a woodless tract in Asia Minor, “northward of the region of lakes and plains, through which leads the road from Afioum Karahissár to Kónia and Erkle, a dry and naked region, which extends as far as the Sangarius and Halys.” (Leake, Asia Minor,
p. 65.) Livy (38.18
) describes the Axylus as entirely destitute of wood; the inhabitants used dried cow-dung for fuel. Pococke, who traversed part of the country, speaks of the people as being much distressed for fuel, and commonly using cow-dung.
He might have found the same thing done in some parts of England. (Compare Hamilton, vol. i. pp. 448, 468, as to the Axylus.) The Roman consul Manlius marched through the Axylus to invade Galatia. Part of this woodless region was included in Phrygia, and part in Galatia and Lycaonia.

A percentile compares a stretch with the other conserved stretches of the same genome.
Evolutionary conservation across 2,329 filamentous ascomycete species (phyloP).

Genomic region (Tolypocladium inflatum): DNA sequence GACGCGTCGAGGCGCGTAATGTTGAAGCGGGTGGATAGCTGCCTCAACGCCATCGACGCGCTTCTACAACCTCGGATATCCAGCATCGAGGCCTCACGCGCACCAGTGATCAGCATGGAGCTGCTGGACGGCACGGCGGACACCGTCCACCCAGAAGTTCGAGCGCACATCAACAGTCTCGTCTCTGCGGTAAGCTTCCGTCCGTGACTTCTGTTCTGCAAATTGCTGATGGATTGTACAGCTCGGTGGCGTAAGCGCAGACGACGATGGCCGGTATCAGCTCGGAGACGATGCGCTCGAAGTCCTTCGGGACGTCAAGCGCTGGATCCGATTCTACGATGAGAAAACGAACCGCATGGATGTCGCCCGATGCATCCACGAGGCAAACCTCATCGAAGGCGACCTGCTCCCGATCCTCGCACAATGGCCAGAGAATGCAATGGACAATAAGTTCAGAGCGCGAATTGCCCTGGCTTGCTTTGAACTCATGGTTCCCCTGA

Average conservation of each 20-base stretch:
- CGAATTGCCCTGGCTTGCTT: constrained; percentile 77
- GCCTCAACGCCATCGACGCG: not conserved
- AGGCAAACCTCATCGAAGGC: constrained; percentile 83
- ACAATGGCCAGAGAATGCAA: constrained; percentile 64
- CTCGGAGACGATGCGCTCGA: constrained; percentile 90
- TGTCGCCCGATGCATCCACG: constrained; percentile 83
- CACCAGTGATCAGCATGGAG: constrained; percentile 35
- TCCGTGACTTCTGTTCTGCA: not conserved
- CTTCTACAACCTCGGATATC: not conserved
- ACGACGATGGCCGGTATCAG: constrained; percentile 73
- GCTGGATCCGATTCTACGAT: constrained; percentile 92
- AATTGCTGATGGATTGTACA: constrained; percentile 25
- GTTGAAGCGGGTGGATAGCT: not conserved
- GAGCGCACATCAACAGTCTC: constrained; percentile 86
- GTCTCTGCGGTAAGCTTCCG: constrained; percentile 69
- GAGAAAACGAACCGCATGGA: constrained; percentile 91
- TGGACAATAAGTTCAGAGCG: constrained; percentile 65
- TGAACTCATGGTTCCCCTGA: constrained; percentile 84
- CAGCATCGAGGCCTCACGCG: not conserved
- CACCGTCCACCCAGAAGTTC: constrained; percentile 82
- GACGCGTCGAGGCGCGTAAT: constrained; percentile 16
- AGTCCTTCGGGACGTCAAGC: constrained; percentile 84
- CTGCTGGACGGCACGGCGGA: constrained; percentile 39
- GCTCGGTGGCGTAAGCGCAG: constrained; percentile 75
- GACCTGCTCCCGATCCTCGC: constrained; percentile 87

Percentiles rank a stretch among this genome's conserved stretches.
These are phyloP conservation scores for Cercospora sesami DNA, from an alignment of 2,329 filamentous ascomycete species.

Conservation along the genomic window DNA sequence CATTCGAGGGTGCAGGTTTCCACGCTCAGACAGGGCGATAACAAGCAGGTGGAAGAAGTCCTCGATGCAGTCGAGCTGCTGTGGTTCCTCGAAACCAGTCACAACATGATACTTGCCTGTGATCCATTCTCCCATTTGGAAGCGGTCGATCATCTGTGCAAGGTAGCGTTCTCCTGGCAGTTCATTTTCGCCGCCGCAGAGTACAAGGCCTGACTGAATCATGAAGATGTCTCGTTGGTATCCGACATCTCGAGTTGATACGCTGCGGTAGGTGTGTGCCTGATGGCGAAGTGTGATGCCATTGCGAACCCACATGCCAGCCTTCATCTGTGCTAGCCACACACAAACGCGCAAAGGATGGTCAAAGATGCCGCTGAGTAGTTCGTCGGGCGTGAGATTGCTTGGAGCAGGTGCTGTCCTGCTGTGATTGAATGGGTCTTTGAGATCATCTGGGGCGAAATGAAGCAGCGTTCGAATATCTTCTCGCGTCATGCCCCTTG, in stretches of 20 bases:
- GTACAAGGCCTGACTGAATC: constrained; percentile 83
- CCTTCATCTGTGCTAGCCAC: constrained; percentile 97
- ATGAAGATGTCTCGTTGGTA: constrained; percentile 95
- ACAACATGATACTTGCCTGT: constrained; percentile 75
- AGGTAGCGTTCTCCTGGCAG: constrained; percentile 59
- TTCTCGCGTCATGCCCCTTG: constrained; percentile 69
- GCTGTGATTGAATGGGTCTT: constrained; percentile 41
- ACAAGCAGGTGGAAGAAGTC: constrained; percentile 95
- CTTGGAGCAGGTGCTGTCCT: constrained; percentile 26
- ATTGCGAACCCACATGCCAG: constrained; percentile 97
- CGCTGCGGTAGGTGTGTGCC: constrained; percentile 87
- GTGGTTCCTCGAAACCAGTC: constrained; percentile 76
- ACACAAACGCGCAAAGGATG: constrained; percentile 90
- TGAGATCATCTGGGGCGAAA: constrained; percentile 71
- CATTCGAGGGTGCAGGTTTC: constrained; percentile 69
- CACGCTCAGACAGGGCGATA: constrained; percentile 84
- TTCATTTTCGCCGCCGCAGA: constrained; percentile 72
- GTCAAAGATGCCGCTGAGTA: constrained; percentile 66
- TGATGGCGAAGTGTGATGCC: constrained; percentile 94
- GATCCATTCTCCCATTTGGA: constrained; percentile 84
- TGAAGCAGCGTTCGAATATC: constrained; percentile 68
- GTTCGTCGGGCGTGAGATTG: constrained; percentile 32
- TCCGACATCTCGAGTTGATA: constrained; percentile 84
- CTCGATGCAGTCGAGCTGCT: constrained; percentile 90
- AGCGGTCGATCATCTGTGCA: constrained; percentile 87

The high plateaus north of Kónia
are the mountain-plains (ὀροπέδια
), as Strabo (p. 568) terms them, of the Lycaonians, cold, treeless and waterless, but well adapted for sheep-feeding.